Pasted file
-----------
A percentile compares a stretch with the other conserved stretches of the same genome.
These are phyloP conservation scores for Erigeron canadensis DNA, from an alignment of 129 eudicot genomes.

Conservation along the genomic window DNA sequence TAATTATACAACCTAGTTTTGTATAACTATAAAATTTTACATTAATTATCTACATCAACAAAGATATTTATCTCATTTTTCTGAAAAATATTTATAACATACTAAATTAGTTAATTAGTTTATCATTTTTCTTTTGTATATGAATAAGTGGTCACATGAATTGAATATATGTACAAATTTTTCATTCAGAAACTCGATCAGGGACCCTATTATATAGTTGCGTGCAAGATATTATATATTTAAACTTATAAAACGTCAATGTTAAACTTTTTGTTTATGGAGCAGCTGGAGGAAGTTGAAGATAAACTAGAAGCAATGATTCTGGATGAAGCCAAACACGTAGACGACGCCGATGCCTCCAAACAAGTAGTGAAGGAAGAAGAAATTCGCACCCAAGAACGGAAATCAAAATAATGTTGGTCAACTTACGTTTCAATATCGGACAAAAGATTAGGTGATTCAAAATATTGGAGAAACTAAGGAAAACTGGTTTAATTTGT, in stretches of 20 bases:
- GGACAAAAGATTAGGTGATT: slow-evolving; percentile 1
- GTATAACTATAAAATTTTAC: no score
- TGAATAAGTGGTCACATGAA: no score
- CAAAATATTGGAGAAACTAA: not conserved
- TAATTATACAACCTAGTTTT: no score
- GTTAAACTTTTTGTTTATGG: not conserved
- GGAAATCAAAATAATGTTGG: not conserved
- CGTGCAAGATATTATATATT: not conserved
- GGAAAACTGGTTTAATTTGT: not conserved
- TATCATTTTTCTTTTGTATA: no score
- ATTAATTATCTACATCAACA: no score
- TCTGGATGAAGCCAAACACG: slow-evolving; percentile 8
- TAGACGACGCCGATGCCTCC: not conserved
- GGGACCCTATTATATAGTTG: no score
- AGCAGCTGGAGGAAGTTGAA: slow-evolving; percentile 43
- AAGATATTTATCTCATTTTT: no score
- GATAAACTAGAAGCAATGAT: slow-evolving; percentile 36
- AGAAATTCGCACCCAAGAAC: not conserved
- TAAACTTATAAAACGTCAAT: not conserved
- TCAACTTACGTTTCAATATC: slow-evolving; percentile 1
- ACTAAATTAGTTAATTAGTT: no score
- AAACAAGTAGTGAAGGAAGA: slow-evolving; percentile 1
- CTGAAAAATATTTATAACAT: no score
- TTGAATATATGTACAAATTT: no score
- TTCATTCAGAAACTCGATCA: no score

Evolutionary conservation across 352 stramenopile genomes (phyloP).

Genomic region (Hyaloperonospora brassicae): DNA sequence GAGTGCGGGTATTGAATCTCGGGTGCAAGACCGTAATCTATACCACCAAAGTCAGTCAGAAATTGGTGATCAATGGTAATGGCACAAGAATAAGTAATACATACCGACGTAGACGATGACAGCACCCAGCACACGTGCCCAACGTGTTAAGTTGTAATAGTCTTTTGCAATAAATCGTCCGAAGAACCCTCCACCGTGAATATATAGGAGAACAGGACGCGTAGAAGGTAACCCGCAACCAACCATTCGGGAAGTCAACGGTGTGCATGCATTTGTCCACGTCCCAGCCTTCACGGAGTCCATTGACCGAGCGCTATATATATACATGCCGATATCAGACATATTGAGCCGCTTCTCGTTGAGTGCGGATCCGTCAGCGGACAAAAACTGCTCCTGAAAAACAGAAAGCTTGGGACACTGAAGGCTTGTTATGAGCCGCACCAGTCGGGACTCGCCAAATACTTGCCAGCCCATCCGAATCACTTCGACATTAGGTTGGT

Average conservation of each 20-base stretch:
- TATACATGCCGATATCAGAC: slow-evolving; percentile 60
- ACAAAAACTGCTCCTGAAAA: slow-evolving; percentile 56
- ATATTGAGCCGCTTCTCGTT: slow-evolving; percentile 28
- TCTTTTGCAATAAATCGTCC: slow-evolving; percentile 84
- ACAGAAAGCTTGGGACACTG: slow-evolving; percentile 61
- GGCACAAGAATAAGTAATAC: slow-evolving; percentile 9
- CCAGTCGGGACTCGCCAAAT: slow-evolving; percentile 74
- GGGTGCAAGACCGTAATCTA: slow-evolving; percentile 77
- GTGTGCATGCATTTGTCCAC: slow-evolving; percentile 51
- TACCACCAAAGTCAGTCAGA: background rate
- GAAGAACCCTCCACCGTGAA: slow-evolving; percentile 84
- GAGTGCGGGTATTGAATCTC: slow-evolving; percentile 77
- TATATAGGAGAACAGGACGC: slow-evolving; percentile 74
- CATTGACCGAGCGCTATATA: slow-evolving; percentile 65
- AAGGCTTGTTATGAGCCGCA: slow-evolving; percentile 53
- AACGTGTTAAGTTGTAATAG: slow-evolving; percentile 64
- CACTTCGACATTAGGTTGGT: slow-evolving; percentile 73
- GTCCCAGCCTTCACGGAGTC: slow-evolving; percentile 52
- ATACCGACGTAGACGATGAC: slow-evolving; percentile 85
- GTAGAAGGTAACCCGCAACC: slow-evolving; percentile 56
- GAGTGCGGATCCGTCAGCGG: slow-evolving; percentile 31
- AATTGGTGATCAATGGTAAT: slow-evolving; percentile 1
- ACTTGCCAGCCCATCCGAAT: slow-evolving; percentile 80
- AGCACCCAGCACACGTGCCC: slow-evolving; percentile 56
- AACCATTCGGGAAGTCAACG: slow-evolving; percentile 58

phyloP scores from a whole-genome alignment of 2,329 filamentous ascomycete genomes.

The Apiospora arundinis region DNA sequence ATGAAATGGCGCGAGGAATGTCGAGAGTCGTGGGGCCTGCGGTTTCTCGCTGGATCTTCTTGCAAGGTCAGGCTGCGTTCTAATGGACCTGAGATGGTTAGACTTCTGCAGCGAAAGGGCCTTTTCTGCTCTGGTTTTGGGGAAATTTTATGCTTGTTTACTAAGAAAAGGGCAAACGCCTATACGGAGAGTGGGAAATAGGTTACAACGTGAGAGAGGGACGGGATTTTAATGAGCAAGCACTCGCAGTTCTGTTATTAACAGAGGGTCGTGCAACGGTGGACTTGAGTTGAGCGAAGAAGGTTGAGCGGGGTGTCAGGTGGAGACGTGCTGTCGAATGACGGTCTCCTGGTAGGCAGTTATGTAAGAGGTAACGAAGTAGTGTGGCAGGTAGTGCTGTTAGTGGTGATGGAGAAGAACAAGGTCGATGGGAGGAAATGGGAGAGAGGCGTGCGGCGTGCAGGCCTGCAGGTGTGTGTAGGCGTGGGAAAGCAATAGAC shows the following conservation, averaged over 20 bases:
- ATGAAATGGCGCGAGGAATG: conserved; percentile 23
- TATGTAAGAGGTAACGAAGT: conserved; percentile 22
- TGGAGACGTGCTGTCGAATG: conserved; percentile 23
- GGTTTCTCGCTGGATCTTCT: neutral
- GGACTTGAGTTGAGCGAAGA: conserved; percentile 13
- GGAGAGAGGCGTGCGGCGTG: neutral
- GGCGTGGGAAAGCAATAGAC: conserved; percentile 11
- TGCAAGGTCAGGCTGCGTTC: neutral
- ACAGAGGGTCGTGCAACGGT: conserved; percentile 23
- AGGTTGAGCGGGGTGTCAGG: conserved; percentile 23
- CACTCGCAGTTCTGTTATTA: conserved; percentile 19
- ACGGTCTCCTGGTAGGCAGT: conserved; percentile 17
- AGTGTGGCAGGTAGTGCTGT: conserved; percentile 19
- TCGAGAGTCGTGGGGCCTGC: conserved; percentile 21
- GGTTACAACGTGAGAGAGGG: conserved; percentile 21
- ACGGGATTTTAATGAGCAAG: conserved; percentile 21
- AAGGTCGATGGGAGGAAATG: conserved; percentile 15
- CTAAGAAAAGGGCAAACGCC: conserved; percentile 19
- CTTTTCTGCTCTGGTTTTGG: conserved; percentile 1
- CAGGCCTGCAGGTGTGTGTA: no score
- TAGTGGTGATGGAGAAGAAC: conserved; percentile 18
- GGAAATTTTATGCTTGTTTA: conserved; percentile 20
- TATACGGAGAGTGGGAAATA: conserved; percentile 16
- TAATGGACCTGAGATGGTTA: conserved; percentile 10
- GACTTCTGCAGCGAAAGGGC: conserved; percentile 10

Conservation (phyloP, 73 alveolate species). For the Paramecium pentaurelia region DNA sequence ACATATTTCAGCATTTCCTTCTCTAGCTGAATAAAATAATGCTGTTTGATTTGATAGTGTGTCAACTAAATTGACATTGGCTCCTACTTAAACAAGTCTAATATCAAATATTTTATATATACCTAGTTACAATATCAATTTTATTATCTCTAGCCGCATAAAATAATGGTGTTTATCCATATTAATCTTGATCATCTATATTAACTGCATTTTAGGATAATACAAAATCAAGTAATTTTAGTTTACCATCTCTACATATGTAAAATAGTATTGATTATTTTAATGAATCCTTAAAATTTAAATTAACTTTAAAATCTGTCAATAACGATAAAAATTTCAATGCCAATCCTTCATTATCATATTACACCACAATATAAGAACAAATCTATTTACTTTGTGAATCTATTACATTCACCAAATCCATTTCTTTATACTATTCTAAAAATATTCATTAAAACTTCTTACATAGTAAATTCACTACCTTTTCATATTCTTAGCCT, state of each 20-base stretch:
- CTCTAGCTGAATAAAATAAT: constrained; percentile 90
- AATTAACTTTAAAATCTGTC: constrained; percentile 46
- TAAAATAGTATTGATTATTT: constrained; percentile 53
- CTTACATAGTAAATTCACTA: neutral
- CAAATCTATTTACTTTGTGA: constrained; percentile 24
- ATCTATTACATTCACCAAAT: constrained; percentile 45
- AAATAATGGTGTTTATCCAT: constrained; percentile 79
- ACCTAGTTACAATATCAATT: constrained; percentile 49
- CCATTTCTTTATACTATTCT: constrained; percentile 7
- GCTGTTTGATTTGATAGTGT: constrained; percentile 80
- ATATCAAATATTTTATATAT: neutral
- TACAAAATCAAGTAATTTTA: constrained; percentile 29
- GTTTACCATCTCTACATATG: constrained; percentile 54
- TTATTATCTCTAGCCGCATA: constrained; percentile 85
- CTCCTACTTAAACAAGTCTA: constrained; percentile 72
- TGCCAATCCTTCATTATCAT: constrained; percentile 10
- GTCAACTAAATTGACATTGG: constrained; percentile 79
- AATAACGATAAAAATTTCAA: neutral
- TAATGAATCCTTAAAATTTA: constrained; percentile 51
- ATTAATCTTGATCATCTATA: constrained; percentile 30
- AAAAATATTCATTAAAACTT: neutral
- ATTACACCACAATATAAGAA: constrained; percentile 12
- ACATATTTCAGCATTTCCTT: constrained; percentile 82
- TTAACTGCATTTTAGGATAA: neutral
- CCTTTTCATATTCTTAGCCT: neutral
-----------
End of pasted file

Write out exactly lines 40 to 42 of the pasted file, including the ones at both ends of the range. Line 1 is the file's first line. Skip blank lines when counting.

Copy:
- GTGTGCATGCATTTGTCCAC: slow-evolving; percentile 51
- TACCACCAAAGTCAGTCAGA: background rate
- GAAGAACCCTCCACCGTGAA: slow-evolving; percentile 84